We love lists. We love to make lists, and we love to read lists. Whether it is a list of successful businesses, emerging leaders, good places to work/eat/shop/vacation/whatever, there seems to be a list for everything. Lists that rank things seem to get special attention. Lists can be useful. They help us sort through the clutter of advertising and marketing that proclaims that whatever is being promoted is the best. They can also be useless when they are nothing more than advertorials.
I’m especially interested in lists of places because I’m always on the lookout for what makes communities successful. And when a community in my state gets on a list I tell local leaders to use it for all its worth. Communities are typically rated, ranked and listed under the quality of life or livability labels. As always, it pays to find out what was the basis used to come up with the list.
The publications and organizations that publish such lists use a wide range of criteria to select and rank their communities. What may be an important quality of life factor to one evaluator may be different for another. Mercer Human Resources Consulting recently reviewed data from 215 of the planet’s cities and then released its annual “World’s Top 100 Most Livable Cities” using 39 quality of life variables such as political stability, environment, public safety and press and media censorship.
The Partners for Livable Communities in Washington, D.C. states that its quality of life factors are subjective instead of being based on statistical data because “livability can mean different things in different places.” Thus, it does not rank communities. It only lists them. Also, once a city receives its designation it never loses it. The criteria section of its website lists 10 things that its “Creative Place” criteria are based on, including housing, transportation, tourism and regionalism. Speaking of creative cities, it seems that thanks to creative class chronicler and author Richard Florida there are now numerous lists of communities using creative population as the main criteria.
Money magazine just released its Best Places to Live — Money’s list of America’s Best Small Cities. For purposes of the report a small town was defined as a city of between 8,500 and 50,000 residents. There are 100 cities on the list. The methodology was interesting. First, places where the median family income is more than 200 percent or less than 85 percent of the state median and those more than 95 percent white were excluded from consideration. Then, retirement communities, towns with significant job loss, and those with poor education and crime scores were screened out. The remaining places were evaluated based on housing affordability, school quality, arts and leisure, safety, health care, diversity, and several ease-of-living criteria.
Places Rated Almanac, which is published every other year, is one of the more respected guides to places. It utilizes a wide variety of statistical information to produce its lists by almost every conceivable category.
By now, you probably are saying to yourself that you could put your community on a list of places if only you were allowed to choose the criteria. There is now a place on the Internet where you can do something close to that. It is found at bestplaces.net. There you can take a quiz to find the best place for you. It asks you about your preferences on 10 different factors, such as climate, taxes, education, and recreation, and comes up with communities that meet those preferences.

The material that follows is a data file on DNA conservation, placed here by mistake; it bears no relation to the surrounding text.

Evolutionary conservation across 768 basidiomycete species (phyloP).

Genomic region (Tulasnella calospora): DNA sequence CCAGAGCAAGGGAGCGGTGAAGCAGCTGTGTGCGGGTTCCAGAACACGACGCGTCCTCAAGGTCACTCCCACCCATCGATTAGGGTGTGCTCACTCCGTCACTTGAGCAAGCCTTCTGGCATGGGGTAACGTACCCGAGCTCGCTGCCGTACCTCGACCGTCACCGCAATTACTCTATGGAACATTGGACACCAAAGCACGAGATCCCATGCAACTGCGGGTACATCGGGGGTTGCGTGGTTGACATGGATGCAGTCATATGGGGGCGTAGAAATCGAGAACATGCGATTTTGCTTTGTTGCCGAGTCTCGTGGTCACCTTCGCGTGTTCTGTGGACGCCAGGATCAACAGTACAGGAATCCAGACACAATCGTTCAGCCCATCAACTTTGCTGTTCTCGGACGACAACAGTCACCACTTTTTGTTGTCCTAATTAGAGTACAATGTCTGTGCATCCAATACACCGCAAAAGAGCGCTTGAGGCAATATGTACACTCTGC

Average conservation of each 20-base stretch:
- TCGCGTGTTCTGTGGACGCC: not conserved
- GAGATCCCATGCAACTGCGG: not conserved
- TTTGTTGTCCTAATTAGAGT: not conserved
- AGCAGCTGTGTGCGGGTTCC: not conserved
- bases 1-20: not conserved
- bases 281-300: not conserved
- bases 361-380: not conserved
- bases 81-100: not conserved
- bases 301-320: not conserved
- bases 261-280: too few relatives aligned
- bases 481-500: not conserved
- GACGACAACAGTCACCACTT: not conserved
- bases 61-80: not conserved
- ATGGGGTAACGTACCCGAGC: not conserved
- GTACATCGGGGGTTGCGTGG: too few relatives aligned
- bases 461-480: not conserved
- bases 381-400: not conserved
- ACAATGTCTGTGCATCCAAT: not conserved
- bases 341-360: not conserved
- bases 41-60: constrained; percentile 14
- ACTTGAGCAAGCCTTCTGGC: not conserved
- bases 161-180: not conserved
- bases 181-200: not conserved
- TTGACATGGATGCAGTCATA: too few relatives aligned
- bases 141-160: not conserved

While researching lists websites I came across a list of the 11 Best Bicycling communities in the World. At number one was Amsterdam, followed by Portland, Ore., Copenhagen, Denmark, Boulder, Colo., and Davis, Calif. One look at the list and it is obvious that flat land is not the primary criteria in spite of the fact that Amsterdam is rather level. A bicycle-friendly city is judged in the following five categories: engineering, encouragement, education, evaluation and planning and enforcement. The criteria came from the League of American Bicyclists, which also has a ranking of bicycle-friendly communities. Two Mississippi cities, Ridgeland and Oxford, made the master list, while Hernando and Hattiesburg made the Honorable Mention list.
If your community gets on a good list then by all means use it for all its worth. Publicize the recognition on your website, print it in your brochures and tell anyone who inquires. But just remember that because there are now so many lists the value of such lists will be diminished as they become ubiquitous. There is a point where lists, certifications and designations lose their credibility simply because there are so many communities on the lists.
Recently I was driving a long distance across several states when I noticed something after being in a new state for less than 100 miles. Every single town I had driven by had a sign proclaiming that it was certified by the state economic development agency as being a “certified community” ready for new business. It got to the point that I wondered if there was a community in the whole state that was not certified. Now I am sure that to obtain certification a community must have had to possess some wonderful attributes, but somehow the cache is lost when every community is on the certified list.
In conclusion, if your community is not on a list, keep looking. Surely, there is a list with your town’s name on it.
Phil Hardwick is coordinator of capacity development at the John C. Stennis Institute of Government. Contact him at firstname.lastname@example.org.